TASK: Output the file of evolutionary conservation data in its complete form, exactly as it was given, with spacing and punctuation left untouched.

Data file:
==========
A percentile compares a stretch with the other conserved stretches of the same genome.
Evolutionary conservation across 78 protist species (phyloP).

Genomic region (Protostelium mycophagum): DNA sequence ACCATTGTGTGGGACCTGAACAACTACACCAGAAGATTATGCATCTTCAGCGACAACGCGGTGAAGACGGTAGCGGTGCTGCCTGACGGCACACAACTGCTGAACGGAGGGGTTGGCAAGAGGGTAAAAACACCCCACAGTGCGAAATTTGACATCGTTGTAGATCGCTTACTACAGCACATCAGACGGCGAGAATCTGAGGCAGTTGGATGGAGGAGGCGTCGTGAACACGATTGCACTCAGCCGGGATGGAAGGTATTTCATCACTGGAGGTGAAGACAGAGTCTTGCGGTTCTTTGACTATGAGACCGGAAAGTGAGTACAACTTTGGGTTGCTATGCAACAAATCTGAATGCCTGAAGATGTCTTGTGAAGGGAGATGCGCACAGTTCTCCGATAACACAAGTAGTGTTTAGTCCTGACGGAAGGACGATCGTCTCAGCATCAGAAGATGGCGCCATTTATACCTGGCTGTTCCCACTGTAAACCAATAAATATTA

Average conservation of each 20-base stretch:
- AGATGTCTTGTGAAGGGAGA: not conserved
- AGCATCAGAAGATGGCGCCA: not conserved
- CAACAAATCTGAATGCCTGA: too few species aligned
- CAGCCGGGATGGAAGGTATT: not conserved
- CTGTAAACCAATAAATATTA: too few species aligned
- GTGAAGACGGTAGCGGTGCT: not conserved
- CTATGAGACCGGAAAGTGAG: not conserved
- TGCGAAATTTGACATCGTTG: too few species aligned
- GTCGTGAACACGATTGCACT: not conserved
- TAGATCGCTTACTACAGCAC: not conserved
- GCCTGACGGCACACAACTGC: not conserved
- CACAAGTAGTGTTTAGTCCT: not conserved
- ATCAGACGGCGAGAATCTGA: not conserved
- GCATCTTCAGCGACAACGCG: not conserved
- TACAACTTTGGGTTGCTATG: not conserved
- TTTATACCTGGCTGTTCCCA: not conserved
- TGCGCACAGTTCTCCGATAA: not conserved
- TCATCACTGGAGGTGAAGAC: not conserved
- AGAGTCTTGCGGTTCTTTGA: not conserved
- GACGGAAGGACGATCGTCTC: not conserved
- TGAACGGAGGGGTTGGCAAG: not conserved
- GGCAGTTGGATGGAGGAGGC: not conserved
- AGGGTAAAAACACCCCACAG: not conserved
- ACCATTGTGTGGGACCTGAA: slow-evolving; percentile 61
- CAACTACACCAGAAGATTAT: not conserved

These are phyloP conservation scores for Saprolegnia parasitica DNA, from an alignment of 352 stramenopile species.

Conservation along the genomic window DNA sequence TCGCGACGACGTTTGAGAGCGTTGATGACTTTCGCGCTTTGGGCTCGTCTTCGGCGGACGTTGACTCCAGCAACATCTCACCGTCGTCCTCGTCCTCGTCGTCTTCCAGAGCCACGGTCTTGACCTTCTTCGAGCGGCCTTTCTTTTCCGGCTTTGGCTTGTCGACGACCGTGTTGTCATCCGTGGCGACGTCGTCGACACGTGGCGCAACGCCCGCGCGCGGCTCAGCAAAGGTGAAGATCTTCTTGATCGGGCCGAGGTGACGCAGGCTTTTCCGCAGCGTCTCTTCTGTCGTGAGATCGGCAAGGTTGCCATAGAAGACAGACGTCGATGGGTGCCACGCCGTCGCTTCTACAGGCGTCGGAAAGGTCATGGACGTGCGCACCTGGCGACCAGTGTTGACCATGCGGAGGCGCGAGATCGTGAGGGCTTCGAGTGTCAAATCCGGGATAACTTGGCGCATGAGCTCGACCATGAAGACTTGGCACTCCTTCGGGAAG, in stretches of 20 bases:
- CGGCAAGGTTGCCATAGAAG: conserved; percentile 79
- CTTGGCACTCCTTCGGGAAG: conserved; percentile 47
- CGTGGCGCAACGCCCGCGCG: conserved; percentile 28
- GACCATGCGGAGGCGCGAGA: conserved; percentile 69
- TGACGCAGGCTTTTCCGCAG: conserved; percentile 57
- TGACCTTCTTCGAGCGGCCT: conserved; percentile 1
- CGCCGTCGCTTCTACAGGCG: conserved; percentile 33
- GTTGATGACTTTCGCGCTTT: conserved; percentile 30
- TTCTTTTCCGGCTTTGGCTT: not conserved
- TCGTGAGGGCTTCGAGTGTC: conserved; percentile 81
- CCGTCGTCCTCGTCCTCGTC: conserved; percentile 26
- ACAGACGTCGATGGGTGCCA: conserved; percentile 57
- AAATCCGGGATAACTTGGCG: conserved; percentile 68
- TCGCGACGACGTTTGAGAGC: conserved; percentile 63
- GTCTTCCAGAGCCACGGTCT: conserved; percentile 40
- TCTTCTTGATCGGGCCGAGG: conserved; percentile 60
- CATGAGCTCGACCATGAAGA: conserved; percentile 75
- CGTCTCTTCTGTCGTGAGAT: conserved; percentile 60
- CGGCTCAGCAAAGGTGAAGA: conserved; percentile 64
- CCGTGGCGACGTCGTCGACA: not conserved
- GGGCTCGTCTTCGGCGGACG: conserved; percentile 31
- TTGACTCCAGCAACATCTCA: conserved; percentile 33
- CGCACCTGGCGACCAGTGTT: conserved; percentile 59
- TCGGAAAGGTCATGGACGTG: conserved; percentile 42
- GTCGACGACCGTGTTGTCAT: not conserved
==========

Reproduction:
A percentile compares a stretch with the other conserved stretches of the same genome.
Evolutionary conservation across 78 protist species (phyloP).

Genomic region (Protostelium mycophagum): DNA sequence ACCATTGTGTGGGACCTGAACAACTACACCAGAAGATTATGCATCTTCAGCGACAACGCGGTGAAGACGGTAGCGGTGCTGCCTGACGGCACACAACTGCTGAACGGAGGGGTTGGCAAGAGGGTAAAAACACCCCACAGTGCGAAATTTGACATCGTTGTAGATCGCTTACTACAGCACATCAGACGGCGAGAATCTGAGGCAGTTGGATGGAGGAGGCGTCGTGAACACGATTGCACTCAGCCGGGATGGAAGGTATTTCATCACTGGAGGTGAAGACAGAGTCTTGCGGTTCTTTGACTATGAGACCGGAAAGTGAGTACAACTTTGGGTTGCTATGCAACAAATCTGAATGCCTGAAGATGTCTTGTGAAGGGAGATGCGCACAGTTCTCCGATAACACAAGTAGTGTTTAGTCCTGACGGAAGGACGATCGTCTCAGCATCAGAAGATGGCGCCATTTATACCTGGCTGTTCCCACTGTAAACCAATAAATATTA

Average conservation of each 20-base stretch:
- AGATGTCTTGTGAAGGGAGA: not conserved
- AGCATCAGAAGATGGCGCCA: not conserved
- CAACAAATCTGAATGCCTGA: too few species aligned
- CAGCCGGGATGGAAGGTATT: not conserved
- CTGTAAACCAATAAATATTA: too few species aligned
- GTGAAGACGGTAGCGGTGCT: not conserved
- CTATGAGACCGGAAAGTGAG: not conserved
- TGCGAAATTTGACATCGTTG: too few species aligned
- GTCGTGAACACGATTGCACT: not conserved
- TAGATCGCTTACTACAGCAC: not conserved
- GCCTGACGGCACACAACTGC: not conserved
- CACAAGTAGTGTTTAGTCCT: not conserved
- ATCAGACGGCGAGAATCTGA: not conserved
- GCATCTTCAGCGACAACGCG: not conserved
- TACAACTTTGGGTTGCTATG: not conserved
- TTTATACCTGGCTGTTCCCA: not conserved
- TGCGCACAGTTCTCCGATAA: not conserved
- TCATCACTGGAGGTGAAGAC: not conserved
- AGAGTCTTGCGGTTCTTTGA: not conserved
- GACGGAAGGACGATCGTCTC: not conserved
- TGAACGGAGGGGTTGGCAAG: not conserved
- GGCAGTTGGATGGAGGAGGC: not conserved
- AGGGTAAAAACACCCCACAG: not conserved
- ACCATTGTGTGGGACCTGAA: slow-evolving; percentile 61
- CAACTACACCAGAAGATTAT: not conserved

These are phyloP conservation scores for Saprolegnia parasitica DNA, from an alignment of 352 stramenopile species.

Conservation along the genomic window DNA sequence TCGCGACGACGTTTGAGAGCGTTGATGACTTTCGCGCTTTGGGCTCGTCTTCGGCGGACGTTGACTCCAGCAACATCTCACCGTCGTCCTCGTCCTCGTCGTCTTCCAGAGCCACGGTCTTGACCTTCTTCGAGCGGCCTTTCTTTTCCGGCTTTGGCTTGTCGACGACCGTGTTGTCATCCGTGGCGACGTCGTCGACACGTGGCGCAACGCCCGCGCGCGGCTCAGCAAAGGTGAAGATCTTCTTGATCGGGCCGAGGTGACGCAGGCTTTTCCGCAGCGTCTCTTCTGTCGTGAGATCGGCAAGGTTGCCATAGAAGACAGACGTCGATGGGTGCCACGCCGTCGCTTCTACAGGCGTCGGAAAGGTCATGGACGTGCGCACCTGGCGACCAGTGTTGACCATGCGGAGGCGCGAGATCGTGAGGGCTTCGAGTGTCAAATCCGGGATAACTTGGCGCATGAGCTCGACCATGAAGACTTGGCACTCCTTCGGGAAG, in stretches of 20 bases:
- CGGCAAGGTTGCCATAGAAG: conserved; percentile 79
- CTTGGCACTCCTTCGGGAAG: conserved; percentile 47
- CGTGGCGCAACGCCCGCGCG: conserved; percentile 28
- GACCATGCGGAGGCGCGAGA: conserved; percentile 69
- TGACGCAGGCTTTTCCGCAG: conserved; percentile 57
- TGACCTTCTTCGAGCGGCCT: conserved; percentile 1
- CGCCGTCGCTTCTACAGGCG: conserved; percentile 33
- GTTGATGACTTTCGCGCTTT: conserved; percentile 30
- TTCTTTTCCGGCTTTGGCTT: not conserved
- TCGTGAGGGCTTCGAGTGTC: conserved; percentile 81
- CCGTCGTCCTCGTCCTCGTC: conserved; percentile 26
- ACAGACGTCGATGGGTGCCA: conserved; percentile 57
- AAATCCGGGATAACTTGGCG: conserved; percentile 68
- TCGCGACGACGTTTGAGAGC: conserved; percentile 63
- GTCTTCCAGAGCCACGGTCT: conserved; percentile 40
- TCTTCTTGATCGGGCCGAGG: conserved; percentile 60
- CATGAGCTCGACCATGAAGA: conserved; percentile 75
- CGTCTCTTCTGTCGTGAGAT: conserved; percentile 60
- CGGCTCAGCAAAGGTGAAGA: conserved; percentile 64
- CCGTGGCGACGTCGTCGACA: not conserved
- GGGCTCGTCTTCGGCGGACG: conserved; percentile 31
- TTGACTCCAGCAACATCTCA: conserved; percentile 33
- CGCACCTGGCGACCAGTGTT: conserved; percentile 59
- TCGGAAAGGTCATGGACGTG: conserved; percentile 42
- GTCGACGACCGTGTTGTCAT: not conserved